Father’s Day just passed, and I dutifully put a photo of my dad on my Facebook profile. My brother, a few years older than me, wrote a beautiful piece about being a dad. In it, he mentions that he wishes he could have better known our dad. I was 6 when Dad died, and David was about 9. Neither of us have many memories of him, but – even though I am the youngest – I seem to remember more about Dad than my brother. My memories of childhood are vivid, all the way back to the age of 18 months or 2 years of age. But, we both have a new father…
Dad died fifty years ago. Mom died thirty years ago. My stepdad was no role model at all. I am a mature white male who is supposed to have his act together, who is supposed to be living a life of privilege, but – in fact – I often find myself no more than a quivering child in an old man’s body (something that adults are not supposed to admit). Yet, we have another father, our Heavenly Father, and it is to Him that I look when I need guidance, when I am feeling like a child.
In Isaiah chapter 61, there is a brief picture of the Father-Child relationship that our Heavenly Father wishes to have with us. If one reads that chapter, it passes without notice. It is found in the midst of the Servant-Lord discourse, in the section called “The Year of the Lord’s Favor.” It is adjacent to the passage that Jesus pointed to in Luke 4 when he read from the scroll at Nazareth. Here is the passage, Luke 4: 16-19 NIV:
He went to Nazareth, where he had been brought up, and on the Sabbath day he went into the synagogue, as was his custom. He stood up to read, and the scroll of the prophet Isaiah was handed to him. Unrolling it, he found the place where it is written:
“The Spirit of the Lord is on me,
because he has anointed me
to proclaim good news to the poor.
He has sent me to proclaim freedom for the prisoners
and recovery of sight for the blind,
to set the oppressed free,
to proclaim the year of the Lord’s favor.”
Then he rolled up the scroll, gave it back to the attendant and sat down. The eyes of everyone in the synagogue were fastened on him. He began by saying to them, “Today this scripture is fulfilled in your hearing.”
A little further on in Isaiah, below the section that Jesus read, the voice changes. It shifts from the voice of the Messiah – the Servant Lord – to the voice of God’s Chosen People. Let me call your attention to the first part of verse 10 from the NIV:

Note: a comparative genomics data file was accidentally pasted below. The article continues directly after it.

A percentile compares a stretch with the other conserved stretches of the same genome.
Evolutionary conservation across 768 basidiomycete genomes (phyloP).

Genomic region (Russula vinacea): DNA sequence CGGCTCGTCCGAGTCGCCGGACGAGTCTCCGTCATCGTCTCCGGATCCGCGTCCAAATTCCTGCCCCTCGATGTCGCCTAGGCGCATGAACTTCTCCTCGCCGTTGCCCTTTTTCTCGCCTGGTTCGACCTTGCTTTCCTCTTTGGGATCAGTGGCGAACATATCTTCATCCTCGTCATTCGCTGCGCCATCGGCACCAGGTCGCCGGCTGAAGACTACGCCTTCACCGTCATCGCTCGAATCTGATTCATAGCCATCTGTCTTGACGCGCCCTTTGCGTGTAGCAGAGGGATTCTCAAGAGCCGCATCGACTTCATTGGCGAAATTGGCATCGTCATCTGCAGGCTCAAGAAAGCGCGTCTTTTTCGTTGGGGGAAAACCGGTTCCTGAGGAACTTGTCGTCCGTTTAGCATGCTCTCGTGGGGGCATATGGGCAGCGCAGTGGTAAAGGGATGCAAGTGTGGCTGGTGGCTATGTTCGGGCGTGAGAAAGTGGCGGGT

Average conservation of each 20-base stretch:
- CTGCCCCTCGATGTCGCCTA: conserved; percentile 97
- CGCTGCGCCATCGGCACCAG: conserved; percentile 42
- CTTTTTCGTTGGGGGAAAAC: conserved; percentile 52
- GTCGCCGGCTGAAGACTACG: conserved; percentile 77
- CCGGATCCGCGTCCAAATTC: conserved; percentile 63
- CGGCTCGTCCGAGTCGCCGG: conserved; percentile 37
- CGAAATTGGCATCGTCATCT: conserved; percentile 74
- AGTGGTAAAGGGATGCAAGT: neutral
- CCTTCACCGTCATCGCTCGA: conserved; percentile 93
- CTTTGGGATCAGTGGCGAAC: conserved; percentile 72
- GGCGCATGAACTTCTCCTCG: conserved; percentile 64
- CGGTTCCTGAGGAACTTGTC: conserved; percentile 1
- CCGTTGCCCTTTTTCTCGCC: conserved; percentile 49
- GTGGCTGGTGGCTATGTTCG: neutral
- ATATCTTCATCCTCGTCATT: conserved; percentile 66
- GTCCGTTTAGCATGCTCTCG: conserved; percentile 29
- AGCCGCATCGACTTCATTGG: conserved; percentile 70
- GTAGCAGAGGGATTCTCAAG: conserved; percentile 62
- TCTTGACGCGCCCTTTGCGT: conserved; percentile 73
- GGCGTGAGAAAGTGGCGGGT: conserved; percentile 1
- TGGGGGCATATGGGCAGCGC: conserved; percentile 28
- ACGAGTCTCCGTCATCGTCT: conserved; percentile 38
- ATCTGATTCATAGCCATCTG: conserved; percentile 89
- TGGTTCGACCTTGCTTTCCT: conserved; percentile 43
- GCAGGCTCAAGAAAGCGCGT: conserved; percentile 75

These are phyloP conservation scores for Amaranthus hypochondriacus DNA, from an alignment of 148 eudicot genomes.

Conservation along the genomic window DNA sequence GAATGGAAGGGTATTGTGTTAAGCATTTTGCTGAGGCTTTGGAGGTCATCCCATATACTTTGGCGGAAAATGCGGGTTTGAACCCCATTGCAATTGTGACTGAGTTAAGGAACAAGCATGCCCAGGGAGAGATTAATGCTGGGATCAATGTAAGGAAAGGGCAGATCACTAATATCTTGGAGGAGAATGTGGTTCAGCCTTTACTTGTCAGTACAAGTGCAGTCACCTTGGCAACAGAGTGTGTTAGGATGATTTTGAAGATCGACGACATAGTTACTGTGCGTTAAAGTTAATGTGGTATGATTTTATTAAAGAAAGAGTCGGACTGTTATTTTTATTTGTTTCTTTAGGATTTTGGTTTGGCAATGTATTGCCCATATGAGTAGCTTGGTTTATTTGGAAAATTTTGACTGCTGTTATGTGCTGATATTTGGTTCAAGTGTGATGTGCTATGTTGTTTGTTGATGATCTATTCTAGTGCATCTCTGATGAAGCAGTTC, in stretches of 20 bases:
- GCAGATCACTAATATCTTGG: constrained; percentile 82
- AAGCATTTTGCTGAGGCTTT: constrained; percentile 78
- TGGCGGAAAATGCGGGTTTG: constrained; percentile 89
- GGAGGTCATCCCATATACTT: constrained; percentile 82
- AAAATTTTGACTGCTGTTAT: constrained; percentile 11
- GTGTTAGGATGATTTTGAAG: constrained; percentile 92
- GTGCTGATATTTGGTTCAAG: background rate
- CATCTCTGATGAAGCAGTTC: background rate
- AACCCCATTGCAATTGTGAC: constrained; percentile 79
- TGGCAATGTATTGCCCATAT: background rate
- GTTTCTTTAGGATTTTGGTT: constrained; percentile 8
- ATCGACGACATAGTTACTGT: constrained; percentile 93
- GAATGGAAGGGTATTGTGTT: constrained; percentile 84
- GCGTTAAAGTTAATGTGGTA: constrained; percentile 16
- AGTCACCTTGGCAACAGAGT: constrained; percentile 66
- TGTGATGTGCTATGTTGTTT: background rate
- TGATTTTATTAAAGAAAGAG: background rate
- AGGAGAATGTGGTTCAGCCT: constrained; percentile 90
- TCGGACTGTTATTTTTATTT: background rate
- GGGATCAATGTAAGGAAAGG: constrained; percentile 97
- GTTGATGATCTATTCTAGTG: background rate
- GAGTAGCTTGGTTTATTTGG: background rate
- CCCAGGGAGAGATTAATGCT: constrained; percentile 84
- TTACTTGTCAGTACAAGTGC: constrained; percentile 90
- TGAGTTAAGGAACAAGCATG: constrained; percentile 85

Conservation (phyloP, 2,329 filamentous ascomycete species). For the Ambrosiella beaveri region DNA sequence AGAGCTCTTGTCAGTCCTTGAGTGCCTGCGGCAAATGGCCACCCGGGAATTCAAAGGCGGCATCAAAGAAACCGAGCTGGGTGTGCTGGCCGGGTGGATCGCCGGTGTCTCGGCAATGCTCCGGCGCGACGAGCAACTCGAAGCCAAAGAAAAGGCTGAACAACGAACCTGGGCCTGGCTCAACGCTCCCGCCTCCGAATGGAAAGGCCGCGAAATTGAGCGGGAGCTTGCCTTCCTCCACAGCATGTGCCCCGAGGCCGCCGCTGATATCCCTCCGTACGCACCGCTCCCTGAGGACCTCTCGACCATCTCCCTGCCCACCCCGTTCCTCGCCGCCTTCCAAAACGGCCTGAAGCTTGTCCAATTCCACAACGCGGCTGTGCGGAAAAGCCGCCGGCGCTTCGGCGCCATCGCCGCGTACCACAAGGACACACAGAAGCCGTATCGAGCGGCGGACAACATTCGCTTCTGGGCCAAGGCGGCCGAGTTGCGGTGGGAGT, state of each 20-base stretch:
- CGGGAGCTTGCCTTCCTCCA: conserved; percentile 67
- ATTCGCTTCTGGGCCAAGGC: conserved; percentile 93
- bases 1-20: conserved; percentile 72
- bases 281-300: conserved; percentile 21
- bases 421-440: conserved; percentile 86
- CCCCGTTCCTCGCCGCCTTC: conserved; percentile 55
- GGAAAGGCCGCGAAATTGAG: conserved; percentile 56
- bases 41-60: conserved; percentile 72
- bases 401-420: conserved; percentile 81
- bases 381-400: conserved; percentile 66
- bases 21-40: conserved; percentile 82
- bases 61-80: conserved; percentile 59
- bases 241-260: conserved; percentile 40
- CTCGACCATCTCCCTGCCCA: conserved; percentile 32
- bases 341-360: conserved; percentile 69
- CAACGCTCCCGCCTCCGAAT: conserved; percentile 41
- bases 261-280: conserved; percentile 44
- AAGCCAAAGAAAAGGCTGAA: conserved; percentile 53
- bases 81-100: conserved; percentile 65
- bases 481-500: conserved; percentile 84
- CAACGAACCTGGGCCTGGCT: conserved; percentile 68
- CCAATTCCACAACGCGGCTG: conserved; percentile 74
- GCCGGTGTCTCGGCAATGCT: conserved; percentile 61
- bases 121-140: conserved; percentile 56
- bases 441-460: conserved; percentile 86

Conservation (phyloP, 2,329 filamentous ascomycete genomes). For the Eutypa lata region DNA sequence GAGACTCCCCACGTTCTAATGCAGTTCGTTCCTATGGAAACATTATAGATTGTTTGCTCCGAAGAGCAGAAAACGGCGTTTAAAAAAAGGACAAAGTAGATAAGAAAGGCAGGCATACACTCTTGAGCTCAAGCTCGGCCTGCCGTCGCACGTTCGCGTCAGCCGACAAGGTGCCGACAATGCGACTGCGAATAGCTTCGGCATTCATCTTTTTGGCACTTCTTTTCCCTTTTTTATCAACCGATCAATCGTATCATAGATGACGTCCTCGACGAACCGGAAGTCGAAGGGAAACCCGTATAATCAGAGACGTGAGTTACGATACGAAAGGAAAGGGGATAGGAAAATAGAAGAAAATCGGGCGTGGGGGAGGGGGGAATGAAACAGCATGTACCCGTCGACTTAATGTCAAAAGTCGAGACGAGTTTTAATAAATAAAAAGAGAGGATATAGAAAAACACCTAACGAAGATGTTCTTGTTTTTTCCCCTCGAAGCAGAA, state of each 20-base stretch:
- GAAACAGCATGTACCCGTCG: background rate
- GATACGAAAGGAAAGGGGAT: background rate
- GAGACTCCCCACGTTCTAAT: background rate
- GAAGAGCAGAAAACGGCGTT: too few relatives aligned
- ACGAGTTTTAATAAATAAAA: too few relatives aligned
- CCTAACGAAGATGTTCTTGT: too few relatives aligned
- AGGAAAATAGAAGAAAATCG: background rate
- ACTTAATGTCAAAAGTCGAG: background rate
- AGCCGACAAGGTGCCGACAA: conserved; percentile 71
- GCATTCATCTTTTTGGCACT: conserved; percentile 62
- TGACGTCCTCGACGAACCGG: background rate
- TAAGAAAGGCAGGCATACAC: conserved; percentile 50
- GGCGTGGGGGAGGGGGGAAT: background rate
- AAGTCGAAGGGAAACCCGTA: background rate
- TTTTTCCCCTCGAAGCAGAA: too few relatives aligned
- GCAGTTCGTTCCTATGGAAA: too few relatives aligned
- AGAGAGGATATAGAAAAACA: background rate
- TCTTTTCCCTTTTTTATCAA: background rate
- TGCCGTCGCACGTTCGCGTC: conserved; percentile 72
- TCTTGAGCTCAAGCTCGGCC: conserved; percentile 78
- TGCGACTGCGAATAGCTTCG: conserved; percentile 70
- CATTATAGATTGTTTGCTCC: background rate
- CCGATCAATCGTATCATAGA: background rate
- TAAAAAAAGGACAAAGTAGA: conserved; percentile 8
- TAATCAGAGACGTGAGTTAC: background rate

I delight greatly in the Lord;
my soul rejoices in my God.
For he has clothed me with garments of salvation
and arrayed me in a robe of his righteousness,
This is, as I stated above, a beautiful picture of the relationship that God longs for with you, his child. It is the picture of a child who has come home, restored to his or her rightful place in the house of the Father. The same picture is painted in more detail in Luke 15, where Jesus tells the story of the Prodigal Son, perhaps with this section of Isaiah in mind when told it. Luke 15 expands on this picture in the homecoming of the youngest son. Here are the words of Jesus as found in verses 21-24 in the NIV:
“The son said to him, ‘Father, I have sinned against heaven and against you. I am no longer worthy to be called your son.’
“But the father said to his servants, ‘Quick! Bring the best robe and put it on him. Put a ring on his finger and sandals on his feet. Bring the fattened calf and kill it. Let’s have a feast and celebrate. For this son of mine was dead and is alive again; he was lost and is found.’ So they began to celebrate.
Isn’t that an amazing picture, our Heavenly Father celebrating when the lost repent and come home? Clothing us with garments of salvation and arraying us in robes of His righteousness? It is incredible. He seals us with a ring on our finger indicating that we belong to His house. We were dead. Now we are alive. We were lost. Now we are found. And, all of heaven celebrates. What a wonderful picture.
Oh, for the wonderful love He has promised—
Promised for you and for me!
Though we have sinned, He has mercy and pardon—
Pardon for you and for me!
Come home! come home!
Ye who are weary, come home!
Earnestly, tenderly, Jesus is calling,
Calling, O sinner, come home!
– Will J. Thompson